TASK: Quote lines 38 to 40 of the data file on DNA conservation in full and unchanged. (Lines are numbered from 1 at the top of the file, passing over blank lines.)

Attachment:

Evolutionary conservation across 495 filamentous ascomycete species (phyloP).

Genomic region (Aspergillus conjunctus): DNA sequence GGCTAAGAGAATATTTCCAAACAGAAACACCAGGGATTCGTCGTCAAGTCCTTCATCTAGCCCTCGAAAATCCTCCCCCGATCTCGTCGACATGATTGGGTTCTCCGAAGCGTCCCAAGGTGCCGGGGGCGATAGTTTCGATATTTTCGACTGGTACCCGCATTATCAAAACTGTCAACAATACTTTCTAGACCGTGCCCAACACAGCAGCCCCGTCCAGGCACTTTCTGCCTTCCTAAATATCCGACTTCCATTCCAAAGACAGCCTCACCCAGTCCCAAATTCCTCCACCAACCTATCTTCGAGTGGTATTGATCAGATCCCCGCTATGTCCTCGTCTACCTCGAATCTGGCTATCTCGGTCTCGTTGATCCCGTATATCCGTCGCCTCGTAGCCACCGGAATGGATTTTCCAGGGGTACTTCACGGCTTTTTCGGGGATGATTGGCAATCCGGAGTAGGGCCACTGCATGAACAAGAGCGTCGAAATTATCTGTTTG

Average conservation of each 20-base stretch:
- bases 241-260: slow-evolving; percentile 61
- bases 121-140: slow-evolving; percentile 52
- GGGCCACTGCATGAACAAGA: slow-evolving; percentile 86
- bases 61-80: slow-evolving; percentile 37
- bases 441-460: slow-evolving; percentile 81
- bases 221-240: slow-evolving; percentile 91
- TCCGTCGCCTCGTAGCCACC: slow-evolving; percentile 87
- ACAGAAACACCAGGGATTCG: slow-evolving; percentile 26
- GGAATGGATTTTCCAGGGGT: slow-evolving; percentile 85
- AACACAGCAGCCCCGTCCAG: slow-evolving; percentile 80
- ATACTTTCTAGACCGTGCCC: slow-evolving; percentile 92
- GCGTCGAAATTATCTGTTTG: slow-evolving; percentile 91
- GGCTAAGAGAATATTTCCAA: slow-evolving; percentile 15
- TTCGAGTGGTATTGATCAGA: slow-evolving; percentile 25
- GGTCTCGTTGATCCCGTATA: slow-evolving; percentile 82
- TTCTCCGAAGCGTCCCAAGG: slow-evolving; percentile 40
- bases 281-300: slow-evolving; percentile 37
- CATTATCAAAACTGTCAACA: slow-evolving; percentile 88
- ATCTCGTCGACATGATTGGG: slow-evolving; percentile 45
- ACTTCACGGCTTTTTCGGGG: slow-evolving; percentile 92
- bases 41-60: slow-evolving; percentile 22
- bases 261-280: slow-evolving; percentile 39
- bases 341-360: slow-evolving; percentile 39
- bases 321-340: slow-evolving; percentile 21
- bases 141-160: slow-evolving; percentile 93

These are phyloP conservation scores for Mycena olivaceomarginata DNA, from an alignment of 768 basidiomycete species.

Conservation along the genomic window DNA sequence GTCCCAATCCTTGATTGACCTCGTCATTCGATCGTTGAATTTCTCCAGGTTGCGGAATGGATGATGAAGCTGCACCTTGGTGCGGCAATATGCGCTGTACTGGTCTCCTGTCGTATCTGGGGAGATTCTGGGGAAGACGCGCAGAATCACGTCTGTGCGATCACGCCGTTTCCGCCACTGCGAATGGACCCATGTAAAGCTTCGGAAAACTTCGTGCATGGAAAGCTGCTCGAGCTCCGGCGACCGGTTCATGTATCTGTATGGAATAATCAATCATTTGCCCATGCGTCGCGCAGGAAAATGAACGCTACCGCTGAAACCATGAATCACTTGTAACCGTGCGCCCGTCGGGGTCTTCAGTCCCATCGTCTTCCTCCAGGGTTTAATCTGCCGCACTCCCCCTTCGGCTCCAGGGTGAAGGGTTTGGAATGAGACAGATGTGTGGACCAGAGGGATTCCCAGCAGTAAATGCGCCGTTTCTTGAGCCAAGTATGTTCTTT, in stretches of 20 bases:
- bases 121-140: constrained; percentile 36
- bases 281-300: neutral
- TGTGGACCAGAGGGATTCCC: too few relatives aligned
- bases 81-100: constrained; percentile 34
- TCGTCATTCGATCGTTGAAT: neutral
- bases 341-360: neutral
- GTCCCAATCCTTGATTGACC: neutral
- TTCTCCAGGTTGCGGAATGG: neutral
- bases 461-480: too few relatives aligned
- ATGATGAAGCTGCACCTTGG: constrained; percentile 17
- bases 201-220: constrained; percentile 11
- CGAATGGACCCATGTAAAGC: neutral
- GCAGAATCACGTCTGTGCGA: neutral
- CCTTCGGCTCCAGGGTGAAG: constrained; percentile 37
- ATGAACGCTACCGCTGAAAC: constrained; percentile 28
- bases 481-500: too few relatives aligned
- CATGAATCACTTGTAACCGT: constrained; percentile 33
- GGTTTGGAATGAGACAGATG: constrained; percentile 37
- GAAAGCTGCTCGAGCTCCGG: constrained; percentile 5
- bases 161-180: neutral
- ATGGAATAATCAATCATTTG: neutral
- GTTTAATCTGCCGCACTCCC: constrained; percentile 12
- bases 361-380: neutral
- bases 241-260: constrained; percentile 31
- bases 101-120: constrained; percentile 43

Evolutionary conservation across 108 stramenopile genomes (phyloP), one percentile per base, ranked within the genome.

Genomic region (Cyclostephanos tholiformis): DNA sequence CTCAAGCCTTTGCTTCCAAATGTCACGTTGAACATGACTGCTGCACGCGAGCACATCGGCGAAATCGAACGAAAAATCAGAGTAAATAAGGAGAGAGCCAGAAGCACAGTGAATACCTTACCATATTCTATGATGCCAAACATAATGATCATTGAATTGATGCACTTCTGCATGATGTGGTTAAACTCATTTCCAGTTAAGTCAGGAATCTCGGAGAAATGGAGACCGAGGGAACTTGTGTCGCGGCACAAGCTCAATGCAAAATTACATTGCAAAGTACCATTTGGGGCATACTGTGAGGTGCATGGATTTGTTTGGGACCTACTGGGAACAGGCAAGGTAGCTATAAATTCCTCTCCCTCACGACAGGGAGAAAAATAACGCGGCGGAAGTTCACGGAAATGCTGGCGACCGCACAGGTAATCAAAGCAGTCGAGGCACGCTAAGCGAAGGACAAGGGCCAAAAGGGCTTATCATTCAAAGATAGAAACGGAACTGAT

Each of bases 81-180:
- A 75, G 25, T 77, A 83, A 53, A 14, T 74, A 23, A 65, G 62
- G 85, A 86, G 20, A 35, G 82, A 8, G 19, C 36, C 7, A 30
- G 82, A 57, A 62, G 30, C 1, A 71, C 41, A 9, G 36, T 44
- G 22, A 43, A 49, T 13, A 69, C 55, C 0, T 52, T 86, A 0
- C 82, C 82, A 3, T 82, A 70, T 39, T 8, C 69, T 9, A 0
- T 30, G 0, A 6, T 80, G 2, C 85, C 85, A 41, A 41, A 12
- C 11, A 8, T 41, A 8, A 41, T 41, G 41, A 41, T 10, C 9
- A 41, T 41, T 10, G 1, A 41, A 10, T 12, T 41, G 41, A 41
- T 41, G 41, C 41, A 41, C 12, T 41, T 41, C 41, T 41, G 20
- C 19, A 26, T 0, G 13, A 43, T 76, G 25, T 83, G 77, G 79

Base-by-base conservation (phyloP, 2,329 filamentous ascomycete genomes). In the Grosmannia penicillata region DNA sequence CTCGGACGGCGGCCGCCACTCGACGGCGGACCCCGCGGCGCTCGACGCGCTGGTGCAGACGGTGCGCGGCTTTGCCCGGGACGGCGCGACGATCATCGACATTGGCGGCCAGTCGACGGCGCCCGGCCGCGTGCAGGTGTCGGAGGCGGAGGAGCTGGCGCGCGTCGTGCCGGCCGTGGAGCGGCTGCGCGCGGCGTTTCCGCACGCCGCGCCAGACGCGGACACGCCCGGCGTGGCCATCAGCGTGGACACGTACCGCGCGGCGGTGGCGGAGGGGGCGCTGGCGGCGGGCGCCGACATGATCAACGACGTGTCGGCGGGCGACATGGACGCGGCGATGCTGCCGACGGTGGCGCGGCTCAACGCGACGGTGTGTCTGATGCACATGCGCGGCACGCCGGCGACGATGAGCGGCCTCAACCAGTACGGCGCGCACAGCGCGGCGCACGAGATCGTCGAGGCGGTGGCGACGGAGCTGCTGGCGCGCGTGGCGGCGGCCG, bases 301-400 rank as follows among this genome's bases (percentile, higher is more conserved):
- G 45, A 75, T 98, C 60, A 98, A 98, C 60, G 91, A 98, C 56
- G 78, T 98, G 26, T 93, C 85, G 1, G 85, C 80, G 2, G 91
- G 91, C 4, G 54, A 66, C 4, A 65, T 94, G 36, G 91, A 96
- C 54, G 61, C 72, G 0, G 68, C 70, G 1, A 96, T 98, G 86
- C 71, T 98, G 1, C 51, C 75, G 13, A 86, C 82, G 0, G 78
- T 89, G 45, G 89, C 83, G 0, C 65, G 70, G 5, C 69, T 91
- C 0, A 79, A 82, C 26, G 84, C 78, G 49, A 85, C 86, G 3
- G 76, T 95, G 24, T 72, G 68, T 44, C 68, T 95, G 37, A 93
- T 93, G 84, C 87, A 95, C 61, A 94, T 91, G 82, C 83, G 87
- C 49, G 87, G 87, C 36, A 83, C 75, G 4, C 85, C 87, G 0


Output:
- TTCTCCAGGTTGCGGAATGG: neutral
- bases 461-480: too few relatives aligned
- ATGATGAAGCTGCACCTTGG: constrained; percentile 17